By: Kristin O’Brien, Jeffrey Rosbash and Kathryn FitzPatrick
For years, the debate about Sex Education has been one motivated by religious and moral beliefs. In today’s society children need to know and understand sex; the risks and the consequences of what can happen to them as result of sex. According to the Heath Guide in the New York Times, “younger adolescents (12-14 years) are more likely to have unplanned sexual intercourse and more likely to be coerced into sex.” This implies a lack of education and a complete ignorance on behalf of educators. According to the Center for Disease Control and Prevention, in 2006, there were 435,427 births to mothers ages 15-19 years. “Hispanic and non-Hispanic black teen pregnancy rates are three times higher than white teen pregnancy.” And there are 1.1 million Americans living with HIV. The problem is most teens do not want to ask the embarrassing questions about sex and adults tend to avoid the topic altogether, even denigrate teens for wanting to know such information, so technology has stepped in to help eliminate all the embarrassing, face blushing, moments they may have during health class, to answer some of these questions.
In a recent New York Times article, “When the Cell phone Teaches Sex Education”, Jan Hoffman reviews a North Carolina program, called the Birds and the Bees text line, that allows teens to text questions they have about sex. They text whatever questions they may have which can range to any of the following, “Why don’t guys like short girls” to “what happens if I swallow a piece of the condom?” Within 24 hours they receive a non-judgmental response to these questions by a trained profession with graduate degree in social work or public health. This program does not advocate abortions and when in times of serious need refers teens directly to a doctor or emergency line. One professional actually confesses that she “doesn’t want them to feel connected…I want them to find someone real to talk to.” It is not the program’s goal to educate adolescents but to be a resource they can rely on when they feel no one else will listen. One possibly pregnant teen reported she talked to her sex-education teacher about her situation and the teacher made her feel ashamed. Who are children to look to if parents refuse to discuss sex with their teens and educators fear the backlash? It is obviously up to a family when to and how to discuss sexual education but we need to be aware of the growing need to introduce it earlier than we may want to. We must understand that not every child has an understanding support system at home; sexual education in school may be the only education they will ever get.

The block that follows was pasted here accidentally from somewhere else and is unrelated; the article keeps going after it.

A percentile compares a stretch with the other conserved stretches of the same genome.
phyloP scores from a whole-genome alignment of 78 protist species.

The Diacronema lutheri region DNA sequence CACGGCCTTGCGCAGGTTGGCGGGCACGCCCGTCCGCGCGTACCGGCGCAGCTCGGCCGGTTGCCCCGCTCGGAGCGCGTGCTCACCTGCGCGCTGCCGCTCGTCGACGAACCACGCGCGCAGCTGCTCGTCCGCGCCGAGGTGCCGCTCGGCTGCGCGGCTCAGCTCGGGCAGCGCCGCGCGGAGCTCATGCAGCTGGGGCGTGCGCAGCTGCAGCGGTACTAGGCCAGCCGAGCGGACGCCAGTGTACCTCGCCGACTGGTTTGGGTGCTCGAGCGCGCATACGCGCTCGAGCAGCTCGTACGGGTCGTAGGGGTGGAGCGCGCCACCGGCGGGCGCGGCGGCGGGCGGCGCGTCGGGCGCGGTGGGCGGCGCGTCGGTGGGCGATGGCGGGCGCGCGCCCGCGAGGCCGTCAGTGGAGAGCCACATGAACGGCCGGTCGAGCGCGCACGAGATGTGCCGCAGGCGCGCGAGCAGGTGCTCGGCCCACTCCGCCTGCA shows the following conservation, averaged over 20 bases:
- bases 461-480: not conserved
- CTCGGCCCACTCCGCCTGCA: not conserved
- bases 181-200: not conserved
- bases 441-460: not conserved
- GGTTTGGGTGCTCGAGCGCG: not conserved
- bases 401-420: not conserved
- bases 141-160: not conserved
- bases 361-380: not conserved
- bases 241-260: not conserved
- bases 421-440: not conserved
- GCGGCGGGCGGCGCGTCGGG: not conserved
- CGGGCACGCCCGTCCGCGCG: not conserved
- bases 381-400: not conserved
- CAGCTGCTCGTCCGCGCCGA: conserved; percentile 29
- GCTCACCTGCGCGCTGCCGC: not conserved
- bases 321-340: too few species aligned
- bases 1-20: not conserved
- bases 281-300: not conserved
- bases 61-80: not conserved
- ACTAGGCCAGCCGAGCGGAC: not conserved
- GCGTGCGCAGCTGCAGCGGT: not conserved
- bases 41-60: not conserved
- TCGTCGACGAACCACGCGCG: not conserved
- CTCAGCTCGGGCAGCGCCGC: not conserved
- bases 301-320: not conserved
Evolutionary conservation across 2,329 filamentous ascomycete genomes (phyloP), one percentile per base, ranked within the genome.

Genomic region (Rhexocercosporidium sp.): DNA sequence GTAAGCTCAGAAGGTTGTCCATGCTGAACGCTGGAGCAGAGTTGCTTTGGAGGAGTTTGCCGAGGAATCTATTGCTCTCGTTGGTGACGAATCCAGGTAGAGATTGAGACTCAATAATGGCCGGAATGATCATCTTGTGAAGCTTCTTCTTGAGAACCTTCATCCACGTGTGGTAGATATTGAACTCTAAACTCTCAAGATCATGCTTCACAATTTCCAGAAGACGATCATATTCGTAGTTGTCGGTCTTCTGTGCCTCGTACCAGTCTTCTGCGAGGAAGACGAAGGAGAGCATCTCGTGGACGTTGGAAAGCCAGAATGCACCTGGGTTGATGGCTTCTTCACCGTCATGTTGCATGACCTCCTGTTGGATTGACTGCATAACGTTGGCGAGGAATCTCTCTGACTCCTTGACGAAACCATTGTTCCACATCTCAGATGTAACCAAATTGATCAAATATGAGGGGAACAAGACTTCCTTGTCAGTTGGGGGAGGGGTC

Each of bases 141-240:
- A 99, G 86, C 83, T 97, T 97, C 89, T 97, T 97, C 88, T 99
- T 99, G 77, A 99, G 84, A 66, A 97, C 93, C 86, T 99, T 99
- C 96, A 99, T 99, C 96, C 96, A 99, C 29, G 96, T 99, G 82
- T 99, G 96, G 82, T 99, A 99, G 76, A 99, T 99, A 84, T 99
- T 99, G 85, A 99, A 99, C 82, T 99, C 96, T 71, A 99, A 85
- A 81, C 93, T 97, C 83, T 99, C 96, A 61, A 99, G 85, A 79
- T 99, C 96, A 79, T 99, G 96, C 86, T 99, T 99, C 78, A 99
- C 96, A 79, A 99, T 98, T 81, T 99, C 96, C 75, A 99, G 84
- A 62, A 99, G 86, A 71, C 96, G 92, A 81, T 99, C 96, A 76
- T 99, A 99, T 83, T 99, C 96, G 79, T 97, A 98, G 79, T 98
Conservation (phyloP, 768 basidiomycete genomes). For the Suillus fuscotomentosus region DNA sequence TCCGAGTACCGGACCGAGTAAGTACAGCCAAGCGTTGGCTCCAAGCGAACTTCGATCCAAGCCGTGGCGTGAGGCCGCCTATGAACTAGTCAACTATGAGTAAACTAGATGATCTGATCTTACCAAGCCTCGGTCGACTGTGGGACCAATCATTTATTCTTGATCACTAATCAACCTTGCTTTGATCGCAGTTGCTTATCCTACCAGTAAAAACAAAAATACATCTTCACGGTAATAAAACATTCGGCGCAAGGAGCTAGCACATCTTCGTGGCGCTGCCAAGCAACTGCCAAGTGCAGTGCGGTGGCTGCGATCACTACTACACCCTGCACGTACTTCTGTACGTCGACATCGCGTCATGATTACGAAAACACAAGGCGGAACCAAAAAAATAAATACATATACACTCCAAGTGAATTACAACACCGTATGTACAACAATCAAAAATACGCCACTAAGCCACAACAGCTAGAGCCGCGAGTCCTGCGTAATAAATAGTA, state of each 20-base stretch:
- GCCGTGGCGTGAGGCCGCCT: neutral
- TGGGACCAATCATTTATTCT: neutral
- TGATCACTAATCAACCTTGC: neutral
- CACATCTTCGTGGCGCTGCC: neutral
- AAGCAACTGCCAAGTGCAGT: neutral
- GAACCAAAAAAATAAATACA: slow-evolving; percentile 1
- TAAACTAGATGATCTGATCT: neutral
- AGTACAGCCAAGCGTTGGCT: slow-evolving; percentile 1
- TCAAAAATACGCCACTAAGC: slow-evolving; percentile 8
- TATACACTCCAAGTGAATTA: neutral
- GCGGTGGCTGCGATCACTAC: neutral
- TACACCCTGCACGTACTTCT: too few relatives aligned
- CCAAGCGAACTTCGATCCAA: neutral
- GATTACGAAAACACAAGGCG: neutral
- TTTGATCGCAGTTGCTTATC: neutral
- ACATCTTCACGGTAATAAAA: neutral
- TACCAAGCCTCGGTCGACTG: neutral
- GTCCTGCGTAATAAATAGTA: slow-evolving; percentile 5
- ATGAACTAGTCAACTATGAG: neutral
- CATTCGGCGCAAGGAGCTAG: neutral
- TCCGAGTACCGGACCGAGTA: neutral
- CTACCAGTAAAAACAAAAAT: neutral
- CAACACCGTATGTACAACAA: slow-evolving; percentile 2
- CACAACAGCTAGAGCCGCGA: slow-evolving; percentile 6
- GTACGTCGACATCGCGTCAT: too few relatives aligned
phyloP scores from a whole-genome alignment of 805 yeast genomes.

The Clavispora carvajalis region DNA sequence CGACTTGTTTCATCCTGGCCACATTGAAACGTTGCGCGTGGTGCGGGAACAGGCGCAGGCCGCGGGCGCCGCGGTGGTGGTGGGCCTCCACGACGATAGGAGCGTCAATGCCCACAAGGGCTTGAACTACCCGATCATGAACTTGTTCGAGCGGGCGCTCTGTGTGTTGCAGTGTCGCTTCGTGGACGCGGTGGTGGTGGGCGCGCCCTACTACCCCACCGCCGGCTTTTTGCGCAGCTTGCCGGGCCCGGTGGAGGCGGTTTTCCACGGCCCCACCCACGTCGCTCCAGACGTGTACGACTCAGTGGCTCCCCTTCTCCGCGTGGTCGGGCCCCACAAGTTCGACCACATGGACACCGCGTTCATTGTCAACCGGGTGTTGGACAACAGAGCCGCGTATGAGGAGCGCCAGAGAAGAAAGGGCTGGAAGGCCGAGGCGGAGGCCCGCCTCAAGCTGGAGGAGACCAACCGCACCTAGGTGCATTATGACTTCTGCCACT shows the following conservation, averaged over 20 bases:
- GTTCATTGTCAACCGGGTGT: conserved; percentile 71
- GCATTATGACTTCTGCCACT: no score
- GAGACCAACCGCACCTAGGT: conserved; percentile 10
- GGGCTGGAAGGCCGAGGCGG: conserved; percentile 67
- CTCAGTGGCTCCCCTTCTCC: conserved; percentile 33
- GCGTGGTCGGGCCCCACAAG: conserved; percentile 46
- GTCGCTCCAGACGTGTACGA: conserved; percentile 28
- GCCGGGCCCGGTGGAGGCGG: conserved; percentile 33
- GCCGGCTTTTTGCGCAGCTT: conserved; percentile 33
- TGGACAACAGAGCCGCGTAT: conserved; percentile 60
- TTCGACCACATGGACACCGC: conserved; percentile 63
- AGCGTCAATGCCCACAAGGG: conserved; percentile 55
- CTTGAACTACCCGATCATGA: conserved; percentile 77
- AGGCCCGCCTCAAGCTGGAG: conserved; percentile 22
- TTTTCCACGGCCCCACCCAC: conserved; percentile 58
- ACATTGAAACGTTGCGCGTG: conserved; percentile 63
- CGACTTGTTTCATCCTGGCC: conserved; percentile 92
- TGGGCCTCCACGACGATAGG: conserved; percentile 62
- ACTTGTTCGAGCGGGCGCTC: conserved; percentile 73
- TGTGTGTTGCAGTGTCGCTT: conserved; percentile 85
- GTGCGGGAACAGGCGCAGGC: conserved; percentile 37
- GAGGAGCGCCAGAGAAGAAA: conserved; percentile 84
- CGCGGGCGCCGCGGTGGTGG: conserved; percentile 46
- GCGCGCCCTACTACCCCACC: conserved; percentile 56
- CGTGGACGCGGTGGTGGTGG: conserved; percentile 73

As educators keeping up with technology and students needs, what should we be doing in order to help our students? According to ABC News President Obama is replacing abstinence-only education with teenage pregnancy prevention programs that have been proven effective through rigorous evaluation. These programs are effective and based on science. According to a recent study in the journal of Pediatrics, teens who took pledges to remain abstinent are actually no less likely to engage in premarital sex but much less likely to use contraception! Obama believes that we should start sex education in kindergarten and make it age appropriate. It should be medically accurate and also be used to teach children about inappropriate touching which, we think anyone can agree, is an important topic young children should be aware of to avoid abuse.
This Birds and Bees program from North Carolina is just an updated version of what teenagers have been writing to teen magazines about for years. It is an effort to help children get through strange phases in their lives, when other outlets have proven unsuccessful. Sexual Education is an uncomfortable topic for everyone but it should not be. Everyone needs to know the facts eventually, but we need to make sure it does not come too late! This program gives students a way to have their questions answered without anyone judging them and it also gives them many useful resources as well.